Arizona receives $3.6 million grant to combat drug overdoses
Thursday, Sept. 10, 2015
Arizona has received a $3.6 million grant from the Centers for Disease Control and Prevention to combat prescription drug addictions, part of a federal effort to give states money to prevent overdose deaths.
The grant, which will be dispersed over four years and managed by the Arizona Department of Health Services, will be used for “prescription drug monitoring programs, improvements to opioid prescribing practices and prevention efforts at the state and community level,” according to the state health department’s website.
Health department officials didn’t respond to multiple requests from Cronkite News for specific information about Arizona’s program.
The CDC estimates that opioid deaths have quadrupled nationwide since 1999 and 16,000 people died in 2013 from overdoses. The Prescription Drug Overdose: Prevention for States program has allocated $20 million among 16 states, including Arizona.
Earlier this year, the Cronkite News special report Hooked: Tracking Heroin’s Hold on Arizona, documented the struggle of drug addicts and how the rampant abuse of prescription drugs is leading to more heroin addictions, especially among young Arizonans.
A Cronkite News analysis of data from the state health department shows 12,000 people were treated in Arizona emergency rooms between 2009 and 2013 for heroin, methadone and other opioid overdoses.
“In 2014, approximately one Arizonan died every day from an overdose due to prescription opioid pain relievers,” according to the health department’s news release.
Maricopa County saw more than half of the emergency room visits – 6,700 – while Pima County reported just over 2,000, according to the Cronkite News analysis. The recent CDC grant is meant to give states the funding and resources needed to prevent overdose deaths related to prescription opioids.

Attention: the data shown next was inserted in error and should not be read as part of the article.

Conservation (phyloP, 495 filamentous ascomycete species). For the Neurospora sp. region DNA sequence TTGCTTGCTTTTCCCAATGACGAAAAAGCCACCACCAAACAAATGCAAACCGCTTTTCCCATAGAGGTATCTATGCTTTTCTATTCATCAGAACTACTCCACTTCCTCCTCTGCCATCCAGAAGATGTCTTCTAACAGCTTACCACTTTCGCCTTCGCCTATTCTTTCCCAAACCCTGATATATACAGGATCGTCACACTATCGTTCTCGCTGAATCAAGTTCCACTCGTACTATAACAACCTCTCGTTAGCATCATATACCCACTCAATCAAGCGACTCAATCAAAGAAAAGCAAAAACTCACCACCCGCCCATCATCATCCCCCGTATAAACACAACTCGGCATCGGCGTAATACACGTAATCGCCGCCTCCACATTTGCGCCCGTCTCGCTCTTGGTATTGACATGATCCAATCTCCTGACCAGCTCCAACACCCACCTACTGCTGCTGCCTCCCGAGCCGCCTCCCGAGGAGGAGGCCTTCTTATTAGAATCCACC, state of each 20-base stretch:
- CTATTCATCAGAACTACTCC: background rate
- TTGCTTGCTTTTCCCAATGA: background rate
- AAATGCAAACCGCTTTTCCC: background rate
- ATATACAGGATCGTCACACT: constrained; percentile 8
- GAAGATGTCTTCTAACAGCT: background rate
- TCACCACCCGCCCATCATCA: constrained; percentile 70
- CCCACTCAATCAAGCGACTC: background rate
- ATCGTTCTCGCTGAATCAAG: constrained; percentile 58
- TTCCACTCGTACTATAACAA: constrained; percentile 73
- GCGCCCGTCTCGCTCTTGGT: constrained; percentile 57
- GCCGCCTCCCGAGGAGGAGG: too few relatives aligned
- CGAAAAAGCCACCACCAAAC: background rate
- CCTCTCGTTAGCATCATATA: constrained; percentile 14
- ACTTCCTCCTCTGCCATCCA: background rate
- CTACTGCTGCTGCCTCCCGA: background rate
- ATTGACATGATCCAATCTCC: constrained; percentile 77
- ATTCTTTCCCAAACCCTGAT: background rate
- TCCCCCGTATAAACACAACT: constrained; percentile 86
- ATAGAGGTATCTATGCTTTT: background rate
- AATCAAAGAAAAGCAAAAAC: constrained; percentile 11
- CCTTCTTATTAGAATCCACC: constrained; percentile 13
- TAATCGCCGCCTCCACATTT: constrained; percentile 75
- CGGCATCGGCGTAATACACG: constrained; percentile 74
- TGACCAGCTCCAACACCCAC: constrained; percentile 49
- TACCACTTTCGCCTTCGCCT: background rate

Wendy Miller, a licensed therapist and manager at Mandalay Transitional Living Center in north Phoenix, doesn’t receive any money, private or otherwise, to help recovering addicts. She would like to see grant money help organizations like hers.
“We’re a nonprofit, we have a budget, I turn people away every single day because they don’t have the funds to move into my facility,” Miller said. “We need scholarships, we need maintenance money, but mainly we need help so that I am not having to turn so many people away when they really want the help, it’s a homeless shelter after that if they cannot afford to continue to take the next step into practicing the recovery process.”
Mandalay provides transitional housing, or an “in-between,” for recovering addicts that allows them to find a stable job and continue to work on their recovery, Miller said.
For Michael Frazier, assistant city manager and former police chief of Surprise, anti-drug advertising is one of the most important ways to help prevention.
“Study after study shows that the ‘your brain on drugs’ ads lead to a drop in drug use. When the ads were pulled, the trend lines went up,” Frazier said. “We know that heavy media intervention and education works. Not just television ads but though social media as well. There’s the phrase ‘out of sight, out of mind,’ but we wanna put it in your mind.”
Registered nurse Maureen Roland is an educator at the Banner Poison and Drug Information Center, which has a 24-hour-a-day hotline for poison and drug overdose questions. Every day she gets calls from people who think they have overdosed on drugs either intentionally or unintentionally.
“A lot of the calls we get are kind of accidental misuse of opioids and then we do get the overdoses too,” Roland said. Prescription drug overdosing “is a big issue, we do see that people are being prescribed it younger and younger and often unnecessarily.”
Miller agrees and added that educating doctors about the effects of overprescribing will help to decrease the incidence.
“Doctors should be educated and care more about what they are prescribing instead of just prescription, prescription, prescription, opiate medication, pain pills and benzodiazepines,” Miller said.